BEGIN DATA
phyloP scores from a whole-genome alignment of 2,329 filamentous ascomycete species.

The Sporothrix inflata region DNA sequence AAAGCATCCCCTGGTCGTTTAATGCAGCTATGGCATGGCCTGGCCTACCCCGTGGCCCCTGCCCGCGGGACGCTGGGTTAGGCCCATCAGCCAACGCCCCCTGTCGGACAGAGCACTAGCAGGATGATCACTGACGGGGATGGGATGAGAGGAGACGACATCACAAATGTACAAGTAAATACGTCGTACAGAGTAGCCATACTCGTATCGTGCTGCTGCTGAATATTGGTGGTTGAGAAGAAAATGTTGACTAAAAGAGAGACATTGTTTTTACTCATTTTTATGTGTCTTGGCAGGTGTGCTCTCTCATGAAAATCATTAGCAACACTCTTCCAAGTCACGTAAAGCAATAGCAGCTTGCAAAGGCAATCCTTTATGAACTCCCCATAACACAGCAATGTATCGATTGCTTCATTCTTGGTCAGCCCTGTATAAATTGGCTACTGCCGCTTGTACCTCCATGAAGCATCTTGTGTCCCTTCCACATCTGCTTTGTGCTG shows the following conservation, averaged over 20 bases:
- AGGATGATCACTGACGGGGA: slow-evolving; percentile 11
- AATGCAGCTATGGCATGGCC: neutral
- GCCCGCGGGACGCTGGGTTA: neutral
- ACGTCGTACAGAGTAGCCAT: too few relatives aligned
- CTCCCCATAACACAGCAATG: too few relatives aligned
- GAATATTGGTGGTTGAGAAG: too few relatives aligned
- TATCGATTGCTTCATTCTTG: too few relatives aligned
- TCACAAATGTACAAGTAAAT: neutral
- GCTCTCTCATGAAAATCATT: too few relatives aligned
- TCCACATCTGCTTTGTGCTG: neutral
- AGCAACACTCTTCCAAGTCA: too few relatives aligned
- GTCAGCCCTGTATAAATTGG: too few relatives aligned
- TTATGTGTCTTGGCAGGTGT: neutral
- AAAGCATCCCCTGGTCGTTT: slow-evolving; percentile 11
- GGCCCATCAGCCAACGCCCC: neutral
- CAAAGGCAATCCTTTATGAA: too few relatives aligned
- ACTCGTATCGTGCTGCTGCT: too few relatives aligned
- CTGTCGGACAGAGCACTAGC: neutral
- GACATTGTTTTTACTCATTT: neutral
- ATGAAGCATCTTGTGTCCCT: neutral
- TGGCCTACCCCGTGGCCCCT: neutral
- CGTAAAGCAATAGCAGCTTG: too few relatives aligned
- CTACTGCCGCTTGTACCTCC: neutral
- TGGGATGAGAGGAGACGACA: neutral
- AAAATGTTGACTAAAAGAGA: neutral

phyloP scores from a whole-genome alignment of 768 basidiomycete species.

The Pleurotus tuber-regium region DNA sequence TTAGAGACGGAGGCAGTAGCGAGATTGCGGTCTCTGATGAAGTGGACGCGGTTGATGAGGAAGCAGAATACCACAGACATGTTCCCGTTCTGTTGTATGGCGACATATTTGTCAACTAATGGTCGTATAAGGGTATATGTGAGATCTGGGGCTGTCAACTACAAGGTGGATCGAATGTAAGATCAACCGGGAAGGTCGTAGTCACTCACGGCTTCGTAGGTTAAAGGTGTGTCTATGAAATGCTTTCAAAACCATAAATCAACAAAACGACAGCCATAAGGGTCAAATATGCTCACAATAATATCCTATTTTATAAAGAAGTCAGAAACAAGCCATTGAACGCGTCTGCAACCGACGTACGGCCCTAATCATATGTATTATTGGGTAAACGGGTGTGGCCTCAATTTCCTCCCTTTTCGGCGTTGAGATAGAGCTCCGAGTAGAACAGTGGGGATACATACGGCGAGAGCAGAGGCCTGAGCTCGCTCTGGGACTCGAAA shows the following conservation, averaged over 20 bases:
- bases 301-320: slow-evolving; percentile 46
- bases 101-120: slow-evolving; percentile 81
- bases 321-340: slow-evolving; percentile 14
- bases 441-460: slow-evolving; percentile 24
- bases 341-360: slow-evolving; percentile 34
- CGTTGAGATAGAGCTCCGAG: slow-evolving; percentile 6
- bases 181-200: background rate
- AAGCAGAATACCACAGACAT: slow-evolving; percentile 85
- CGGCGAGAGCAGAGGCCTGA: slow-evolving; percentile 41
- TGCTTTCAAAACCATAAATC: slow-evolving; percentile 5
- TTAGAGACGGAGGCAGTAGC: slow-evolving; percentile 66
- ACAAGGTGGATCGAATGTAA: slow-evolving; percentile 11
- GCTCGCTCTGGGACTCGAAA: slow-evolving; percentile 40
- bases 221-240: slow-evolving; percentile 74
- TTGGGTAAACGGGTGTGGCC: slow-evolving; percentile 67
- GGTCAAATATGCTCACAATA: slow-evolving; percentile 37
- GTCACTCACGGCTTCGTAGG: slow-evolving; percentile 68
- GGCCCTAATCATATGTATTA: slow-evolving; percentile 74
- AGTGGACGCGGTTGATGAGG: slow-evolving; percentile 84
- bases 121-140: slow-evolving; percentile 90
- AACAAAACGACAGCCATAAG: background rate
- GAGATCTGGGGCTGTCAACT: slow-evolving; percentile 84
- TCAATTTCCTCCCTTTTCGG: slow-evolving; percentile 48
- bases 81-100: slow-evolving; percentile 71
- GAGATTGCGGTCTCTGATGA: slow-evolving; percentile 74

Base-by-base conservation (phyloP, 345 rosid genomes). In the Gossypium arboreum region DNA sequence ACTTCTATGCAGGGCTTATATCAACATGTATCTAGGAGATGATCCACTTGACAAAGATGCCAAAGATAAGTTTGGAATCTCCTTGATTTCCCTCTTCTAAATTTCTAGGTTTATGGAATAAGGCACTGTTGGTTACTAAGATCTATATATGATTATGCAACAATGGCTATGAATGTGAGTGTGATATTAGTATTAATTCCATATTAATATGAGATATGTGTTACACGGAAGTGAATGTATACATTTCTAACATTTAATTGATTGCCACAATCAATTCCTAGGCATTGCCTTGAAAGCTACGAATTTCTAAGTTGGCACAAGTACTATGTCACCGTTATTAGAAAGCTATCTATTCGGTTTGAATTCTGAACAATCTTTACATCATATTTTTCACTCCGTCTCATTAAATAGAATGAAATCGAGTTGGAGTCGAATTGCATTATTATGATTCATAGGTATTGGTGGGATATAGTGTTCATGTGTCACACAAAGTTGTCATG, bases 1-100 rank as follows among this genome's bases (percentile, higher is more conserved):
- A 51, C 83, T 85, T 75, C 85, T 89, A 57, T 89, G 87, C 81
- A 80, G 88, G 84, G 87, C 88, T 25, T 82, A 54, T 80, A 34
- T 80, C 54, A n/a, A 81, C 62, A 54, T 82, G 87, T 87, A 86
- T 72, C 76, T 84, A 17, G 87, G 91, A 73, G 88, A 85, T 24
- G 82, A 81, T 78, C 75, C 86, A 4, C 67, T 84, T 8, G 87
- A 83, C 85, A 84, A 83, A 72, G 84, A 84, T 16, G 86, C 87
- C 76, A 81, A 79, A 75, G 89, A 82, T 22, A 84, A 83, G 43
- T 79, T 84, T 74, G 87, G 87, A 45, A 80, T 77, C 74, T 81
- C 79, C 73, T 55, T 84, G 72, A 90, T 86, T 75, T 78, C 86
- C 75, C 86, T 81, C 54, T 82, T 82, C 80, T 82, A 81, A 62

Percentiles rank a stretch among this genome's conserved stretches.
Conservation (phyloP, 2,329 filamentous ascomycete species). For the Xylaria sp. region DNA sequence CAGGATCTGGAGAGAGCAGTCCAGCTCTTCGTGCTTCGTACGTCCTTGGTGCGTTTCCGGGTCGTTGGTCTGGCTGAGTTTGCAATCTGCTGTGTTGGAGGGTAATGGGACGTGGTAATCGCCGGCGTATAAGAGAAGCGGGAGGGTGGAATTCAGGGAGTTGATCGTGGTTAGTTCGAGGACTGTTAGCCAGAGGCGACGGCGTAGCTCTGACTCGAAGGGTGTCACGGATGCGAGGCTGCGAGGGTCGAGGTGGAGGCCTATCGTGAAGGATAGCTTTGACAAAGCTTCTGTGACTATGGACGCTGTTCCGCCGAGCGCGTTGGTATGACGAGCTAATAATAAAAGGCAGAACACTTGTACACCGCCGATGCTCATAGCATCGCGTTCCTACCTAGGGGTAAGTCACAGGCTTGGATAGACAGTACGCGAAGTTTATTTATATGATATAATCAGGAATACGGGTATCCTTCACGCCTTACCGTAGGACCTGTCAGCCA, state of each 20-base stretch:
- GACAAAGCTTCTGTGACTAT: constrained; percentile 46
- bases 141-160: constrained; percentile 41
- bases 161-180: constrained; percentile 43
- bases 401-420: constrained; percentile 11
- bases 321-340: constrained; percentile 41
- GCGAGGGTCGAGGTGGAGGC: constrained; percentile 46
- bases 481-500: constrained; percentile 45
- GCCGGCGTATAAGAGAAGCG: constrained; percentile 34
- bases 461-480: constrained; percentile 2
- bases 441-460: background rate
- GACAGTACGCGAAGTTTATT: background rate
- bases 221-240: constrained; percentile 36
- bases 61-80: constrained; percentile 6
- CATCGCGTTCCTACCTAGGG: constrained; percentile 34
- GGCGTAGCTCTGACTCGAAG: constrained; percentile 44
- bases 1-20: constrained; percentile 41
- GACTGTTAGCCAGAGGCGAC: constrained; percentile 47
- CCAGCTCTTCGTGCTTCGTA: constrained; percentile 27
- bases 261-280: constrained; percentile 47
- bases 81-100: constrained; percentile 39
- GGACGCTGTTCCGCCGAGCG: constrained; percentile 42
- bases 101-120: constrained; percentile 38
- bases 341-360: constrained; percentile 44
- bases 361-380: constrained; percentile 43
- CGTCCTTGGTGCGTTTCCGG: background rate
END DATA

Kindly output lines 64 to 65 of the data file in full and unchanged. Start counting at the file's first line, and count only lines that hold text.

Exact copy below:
- C 79, C 73, T 55, T 84, G 72, A 90, T 86, T 75, T 78, C 86
- C 75, C 86, T 81, C 54, T 82, T 82, C 80, T 82, A 81, A 62